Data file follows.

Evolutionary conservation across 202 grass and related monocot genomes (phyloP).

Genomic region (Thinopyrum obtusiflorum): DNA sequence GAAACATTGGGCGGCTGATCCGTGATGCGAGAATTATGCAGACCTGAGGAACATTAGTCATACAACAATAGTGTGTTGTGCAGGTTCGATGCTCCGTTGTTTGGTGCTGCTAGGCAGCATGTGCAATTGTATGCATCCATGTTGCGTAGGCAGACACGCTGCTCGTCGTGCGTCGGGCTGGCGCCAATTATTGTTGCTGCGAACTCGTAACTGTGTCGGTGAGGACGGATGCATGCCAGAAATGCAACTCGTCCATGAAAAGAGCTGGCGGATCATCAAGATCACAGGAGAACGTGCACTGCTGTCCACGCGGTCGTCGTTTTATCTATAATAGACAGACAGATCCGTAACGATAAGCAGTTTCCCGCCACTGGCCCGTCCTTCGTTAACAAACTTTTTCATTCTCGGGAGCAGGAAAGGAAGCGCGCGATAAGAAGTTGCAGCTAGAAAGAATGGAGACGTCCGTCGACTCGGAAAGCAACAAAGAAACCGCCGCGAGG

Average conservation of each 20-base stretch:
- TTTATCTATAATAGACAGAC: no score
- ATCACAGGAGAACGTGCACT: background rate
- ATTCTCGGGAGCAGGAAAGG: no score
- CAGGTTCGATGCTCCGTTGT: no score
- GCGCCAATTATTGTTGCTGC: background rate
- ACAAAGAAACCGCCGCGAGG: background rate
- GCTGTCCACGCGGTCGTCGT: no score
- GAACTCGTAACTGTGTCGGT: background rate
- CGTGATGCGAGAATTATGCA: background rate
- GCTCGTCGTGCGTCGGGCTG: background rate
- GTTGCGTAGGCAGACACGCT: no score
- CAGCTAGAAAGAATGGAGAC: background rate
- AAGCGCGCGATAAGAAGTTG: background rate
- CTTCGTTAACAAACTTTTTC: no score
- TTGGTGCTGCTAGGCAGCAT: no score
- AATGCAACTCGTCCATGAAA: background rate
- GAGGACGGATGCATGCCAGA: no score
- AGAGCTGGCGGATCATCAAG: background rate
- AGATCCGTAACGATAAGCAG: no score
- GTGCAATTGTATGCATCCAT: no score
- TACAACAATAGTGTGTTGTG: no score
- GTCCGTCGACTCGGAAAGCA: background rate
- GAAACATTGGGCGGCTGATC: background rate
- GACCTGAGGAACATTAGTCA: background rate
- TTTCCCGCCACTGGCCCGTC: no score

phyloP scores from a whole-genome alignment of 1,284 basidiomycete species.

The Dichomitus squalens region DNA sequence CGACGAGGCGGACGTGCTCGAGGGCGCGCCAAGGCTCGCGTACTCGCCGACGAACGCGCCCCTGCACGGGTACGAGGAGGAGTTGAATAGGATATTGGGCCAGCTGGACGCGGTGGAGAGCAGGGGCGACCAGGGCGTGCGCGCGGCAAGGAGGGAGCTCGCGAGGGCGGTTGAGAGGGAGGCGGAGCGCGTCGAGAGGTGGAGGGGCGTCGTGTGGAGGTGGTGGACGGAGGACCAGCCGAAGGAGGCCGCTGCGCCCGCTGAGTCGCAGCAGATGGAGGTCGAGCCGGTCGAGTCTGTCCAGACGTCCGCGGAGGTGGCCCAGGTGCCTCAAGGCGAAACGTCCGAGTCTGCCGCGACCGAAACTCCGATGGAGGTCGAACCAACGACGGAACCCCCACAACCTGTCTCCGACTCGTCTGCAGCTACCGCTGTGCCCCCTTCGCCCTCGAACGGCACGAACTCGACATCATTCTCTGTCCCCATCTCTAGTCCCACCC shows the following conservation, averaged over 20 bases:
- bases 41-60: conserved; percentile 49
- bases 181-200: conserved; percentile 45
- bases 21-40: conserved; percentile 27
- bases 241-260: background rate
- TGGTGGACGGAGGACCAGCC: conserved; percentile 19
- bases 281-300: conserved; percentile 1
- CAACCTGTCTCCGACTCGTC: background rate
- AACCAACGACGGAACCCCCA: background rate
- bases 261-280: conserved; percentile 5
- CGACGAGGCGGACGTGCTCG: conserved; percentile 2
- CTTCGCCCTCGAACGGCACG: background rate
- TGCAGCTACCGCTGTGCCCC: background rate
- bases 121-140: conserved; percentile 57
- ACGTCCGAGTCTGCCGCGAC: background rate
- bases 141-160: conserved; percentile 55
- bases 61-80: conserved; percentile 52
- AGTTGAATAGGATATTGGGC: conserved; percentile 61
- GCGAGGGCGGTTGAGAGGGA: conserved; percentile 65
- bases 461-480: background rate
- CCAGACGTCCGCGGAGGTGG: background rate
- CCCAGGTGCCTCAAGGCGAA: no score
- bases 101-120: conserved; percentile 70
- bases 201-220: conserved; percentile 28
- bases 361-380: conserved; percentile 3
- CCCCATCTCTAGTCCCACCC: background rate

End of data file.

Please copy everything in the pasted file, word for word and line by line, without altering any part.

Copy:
Evolutionary conservation across 202 grass and related monocot genomes (phyloP).

Genomic region (Thinopyrum obtusiflorum): DNA sequence GAAACATTGGGCGGCTGATCCGTGATGCGAGAATTATGCAGACCTGAGGAACATTAGTCATACAACAATAGTGTGTTGTGCAGGTTCGATGCTCCGTTGTTTGGTGCTGCTAGGCAGCATGTGCAATTGTATGCATCCATGTTGCGTAGGCAGACACGCTGCTCGTCGTGCGTCGGGCTGGCGCCAATTATTGTTGCTGCGAACTCGTAACTGTGTCGGTGAGGACGGATGCATGCCAGAAATGCAACTCGTCCATGAAAAGAGCTGGCGGATCATCAAGATCACAGGAGAACGTGCACTGCTGTCCACGCGGTCGTCGTTTTATCTATAATAGACAGACAGATCCGTAACGATAAGCAGTTTCCCGCCACTGGCCCGTCCTTCGTTAACAAACTTTTTCATTCTCGGGAGCAGGAAAGGAAGCGCGCGATAAGAAGTTGCAGCTAGAAAGAATGGAGACGTCCGTCGACTCGGAAAGCAACAAAGAAACCGCCGCGAGG

Average conservation of each 20-base stretch:
- TTTATCTATAATAGACAGAC: no score
- ATCACAGGAGAACGTGCACT: background rate
- ATTCTCGGGAGCAGGAAAGG: no score
- CAGGTTCGATGCTCCGTTGT: no score
- GCGCCAATTATTGTTGCTGC: background rate
- ACAAAGAAACCGCCGCGAGG: background rate
- GCTGTCCACGCGGTCGTCGT: no score
- GAACTCGTAACTGTGTCGGT: background rate
- CGTGATGCGAGAATTATGCA: background rate
- GCTCGTCGTGCGTCGGGCTG: background rate
- GTTGCGTAGGCAGACACGCT: no score
- CAGCTAGAAAGAATGGAGAC: background rate
- AAGCGCGCGATAAGAAGTTG: background rate
- CTTCGTTAACAAACTTTTTC: no score
- TTGGTGCTGCTAGGCAGCAT: no score
- AATGCAACTCGTCCATGAAA: background rate
- GAGGACGGATGCATGCCAGA: no score
- AGAGCTGGCGGATCATCAAG: background rate
- AGATCCGTAACGATAAGCAG: no score
- GTGCAATTGTATGCATCCAT: no score
- TACAACAATAGTGTGTTGTG: no score
- GTCCGTCGACTCGGAAAGCA: background rate
- GAAACATTGGGCGGCTGATC: background rate
- GACCTGAGGAACATTAGTCA: background rate
- TTTCCCGCCACTGGCCCGTC: no score

phyloP scores from a whole-genome alignment of 1,284 basidiomycete species.

The Dichomitus squalens region DNA sequence CGACGAGGCGGACGTGCTCGAGGGCGCGCCAAGGCTCGCGTACTCGCCGACGAACGCGCCCCTGCACGGGTACGAGGAGGAGTTGAATAGGATATTGGGCCAGCTGGACGCGGTGGAGAGCAGGGGCGACCAGGGCGTGCGCGCGGCAAGGAGGGAGCTCGCGAGGGCGGTTGAGAGGGAGGCGGAGCGCGTCGAGAGGTGGAGGGGCGTCGTGTGGAGGTGGTGGACGGAGGACCAGCCGAAGGAGGCCGCTGCGCCCGCTGAGTCGCAGCAGATGGAGGTCGAGCCGGTCGAGTCTGTCCAGACGTCCGCGGAGGTGGCCCAGGTGCCTCAAGGCGAAACGTCCGAGTCTGCCGCGACCGAAACTCCGATGGAGGTCGAACCAACGACGGAACCCCCACAACCTGTCTCCGACTCGTCTGCAGCTACCGCTGTGCCCCCTTCGCCCTCGAACGGCACGAACTCGACATCATTCTCTGTCCCCATCTCTAGTCCCACCC shows the following conservation, averaged over 20 bases:
- bases 41-60: conserved; percentile 49
- bases 181-200: conserved; percentile 45
- bases 21-40: conserved; percentile 27
- bases 241-260: background rate
- TGGTGGACGGAGGACCAGCC: conserved; percentile 19
- bases 281-300: conserved; percentile 1
- CAACCTGTCTCCGACTCGTC: background rate
- AACCAACGACGGAACCCCCA: background rate
- bases 261-280: conserved; percentile 5
- CGACGAGGCGGACGTGCTCG: conserved; percentile 2
- CTTCGCCCTCGAACGGCACG: background rate
- TGCAGCTACCGCTGTGCCCC: background rate
- bases 121-140: conserved; percentile 57
- ACGTCCGAGTCTGCCGCGAC: background rate
- bases 141-160: conserved; percentile 55
- bases 61-80: conserved; percentile 52
- AGTTGAATAGGATATTGGGC: conserved; percentile 61
- GCGAGGGCGGTTGAGAGGGA: conserved; percentile 65
- bases 461-480: background rate
- CCAGACGTCCGCGGAGGTGG: background rate
- CCCAGGTGCCTCAAGGCGAA: no score
- bases 101-120: conserved; percentile 70
- bases 201-220: conserved; percentile 28
- bases 361-380: conserved; percentile 3
- CCCCATCTCTAGTCCCACCC: background rate